Medical Marijuana

Idaho Medical Marijuana Advocate Lindsey Rinehart Got Her Kids Back From the State

"OUR BOYS ARE HOME!!!!!!"

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"OUR BOYS ARE HOME!!!!!! OUR BOYS ARE HOME!!!! OUR BOYS ARE HOME!!!"

Lindsey Rinehart shared that message with Facebook friends on Friday. It was long overdue.

On April 23rd, the Boise-based medical marijuana advocate (and user–Rinehart has multiple sclerosis) had her kids put in foster care when Boise police searched Rinehart's home and found marijuana "in locations…accessible to the children"; the freezer and the bedroom Lindsey shared with husband Josh. 

Rinehart wasn't home that day. She, Josh, and their friend Sarah Caldwell had been on a hiking trip. Their sons and Caldwell's sons–ranging in age from 5 to 11–stayed at the Rinehart home with a babysitter.

The same day all three parents were slated to return from their hike, Boise police received a report from a local school that a friend of the Rineharts' oldest son had swallowed marijuana and become ill. The marijuana allegedly came from the Rineharts house. Police showed up to investigate, found the pot, and called Idaho Health and Welfare, which placed all four children in foster care. 

While Caldwell got her sons back just a few days later, the Rineharts spent a torturous two and a half weeks separated from Elijah, 5, and Laustin, 10. A week after their kids had been taken, Lindsey and Josh were allowed a single supervised visit. Then they were allowed to have the kids at home between the time they got out of school and 6 p.m., when they were returned to foster care. During those few weeks, Rinehart stopped treating her M.S. with medical marijuana. Early last week Rinehart announced she was willing to suffer "muscle spasms and 'sagging' around [the] right side of [her] mouth," if it meant getting the kids back. Friday, her boys came home.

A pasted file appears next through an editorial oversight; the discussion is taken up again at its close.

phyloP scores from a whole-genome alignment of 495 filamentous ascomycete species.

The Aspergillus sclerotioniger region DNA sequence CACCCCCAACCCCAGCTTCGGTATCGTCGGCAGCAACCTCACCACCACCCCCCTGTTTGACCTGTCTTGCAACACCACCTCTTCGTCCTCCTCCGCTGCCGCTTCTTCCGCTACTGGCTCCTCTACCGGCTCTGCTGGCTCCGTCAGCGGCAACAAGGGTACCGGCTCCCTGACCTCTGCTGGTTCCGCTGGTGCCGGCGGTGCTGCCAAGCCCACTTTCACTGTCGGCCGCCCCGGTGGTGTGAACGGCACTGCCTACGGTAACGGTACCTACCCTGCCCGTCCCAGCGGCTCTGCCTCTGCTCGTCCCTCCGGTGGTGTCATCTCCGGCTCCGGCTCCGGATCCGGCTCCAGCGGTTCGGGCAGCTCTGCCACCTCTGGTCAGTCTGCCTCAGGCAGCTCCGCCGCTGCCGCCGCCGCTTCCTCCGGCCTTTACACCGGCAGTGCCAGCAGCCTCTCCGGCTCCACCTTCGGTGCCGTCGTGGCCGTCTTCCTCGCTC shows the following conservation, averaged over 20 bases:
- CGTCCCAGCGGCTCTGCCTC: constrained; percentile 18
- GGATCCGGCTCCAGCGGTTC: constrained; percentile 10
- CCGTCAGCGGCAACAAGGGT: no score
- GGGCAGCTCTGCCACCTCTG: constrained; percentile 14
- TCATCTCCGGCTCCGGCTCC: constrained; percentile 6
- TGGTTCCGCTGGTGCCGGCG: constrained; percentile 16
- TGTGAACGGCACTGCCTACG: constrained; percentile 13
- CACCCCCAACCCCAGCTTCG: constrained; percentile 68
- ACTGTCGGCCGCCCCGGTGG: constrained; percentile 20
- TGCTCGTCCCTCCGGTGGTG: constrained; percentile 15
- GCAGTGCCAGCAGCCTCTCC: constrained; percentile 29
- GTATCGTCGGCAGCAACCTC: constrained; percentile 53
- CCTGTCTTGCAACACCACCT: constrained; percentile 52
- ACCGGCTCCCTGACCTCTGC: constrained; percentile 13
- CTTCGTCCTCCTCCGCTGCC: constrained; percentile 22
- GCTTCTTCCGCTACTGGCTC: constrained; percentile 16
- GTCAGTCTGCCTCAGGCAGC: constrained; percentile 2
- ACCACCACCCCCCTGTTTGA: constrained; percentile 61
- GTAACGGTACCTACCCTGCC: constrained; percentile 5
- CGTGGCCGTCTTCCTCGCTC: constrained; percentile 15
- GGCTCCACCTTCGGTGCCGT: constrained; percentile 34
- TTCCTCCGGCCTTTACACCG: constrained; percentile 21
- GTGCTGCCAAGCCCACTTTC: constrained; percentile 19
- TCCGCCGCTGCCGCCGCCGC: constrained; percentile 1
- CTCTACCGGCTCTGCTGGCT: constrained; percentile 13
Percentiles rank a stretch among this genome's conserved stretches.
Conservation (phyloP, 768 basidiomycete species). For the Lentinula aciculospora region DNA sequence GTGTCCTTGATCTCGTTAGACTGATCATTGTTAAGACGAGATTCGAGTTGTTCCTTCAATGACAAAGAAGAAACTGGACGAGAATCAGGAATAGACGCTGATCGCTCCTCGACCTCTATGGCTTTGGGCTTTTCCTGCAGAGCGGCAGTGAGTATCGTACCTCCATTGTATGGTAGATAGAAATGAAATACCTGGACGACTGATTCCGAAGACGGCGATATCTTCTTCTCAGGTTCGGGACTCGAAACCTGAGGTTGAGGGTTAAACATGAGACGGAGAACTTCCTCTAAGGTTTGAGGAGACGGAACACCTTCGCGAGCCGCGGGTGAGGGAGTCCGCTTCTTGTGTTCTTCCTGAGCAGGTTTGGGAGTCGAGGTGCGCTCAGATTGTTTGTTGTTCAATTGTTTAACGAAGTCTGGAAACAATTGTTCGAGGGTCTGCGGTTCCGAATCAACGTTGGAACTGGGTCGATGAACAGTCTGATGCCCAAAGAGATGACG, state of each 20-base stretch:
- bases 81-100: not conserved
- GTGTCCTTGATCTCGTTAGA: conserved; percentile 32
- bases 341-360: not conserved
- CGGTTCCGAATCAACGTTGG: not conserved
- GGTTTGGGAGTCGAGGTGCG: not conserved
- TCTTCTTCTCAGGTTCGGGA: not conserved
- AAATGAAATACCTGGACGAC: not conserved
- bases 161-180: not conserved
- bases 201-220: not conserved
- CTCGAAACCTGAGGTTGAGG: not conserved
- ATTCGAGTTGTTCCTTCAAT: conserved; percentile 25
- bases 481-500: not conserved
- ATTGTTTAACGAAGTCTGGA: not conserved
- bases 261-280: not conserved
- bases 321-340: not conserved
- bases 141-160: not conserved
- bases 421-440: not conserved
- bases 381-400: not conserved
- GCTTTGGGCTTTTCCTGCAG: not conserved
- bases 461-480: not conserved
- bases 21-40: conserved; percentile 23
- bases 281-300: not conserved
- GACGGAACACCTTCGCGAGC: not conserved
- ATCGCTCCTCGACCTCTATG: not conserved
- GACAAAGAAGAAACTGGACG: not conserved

"ORDER TO VACATE!!! OUR BOYS ARE HOME!!!!!! OUR BOYS ARE HOME!!!! OUR BOYS ARE HOME!!! CASE DISMISSED!!!!!" Rinehart posted on Facebook. She's been deprived of a familiar and effective treatment for her M.S., and may still face criminal charges, but for the moment, her family's together.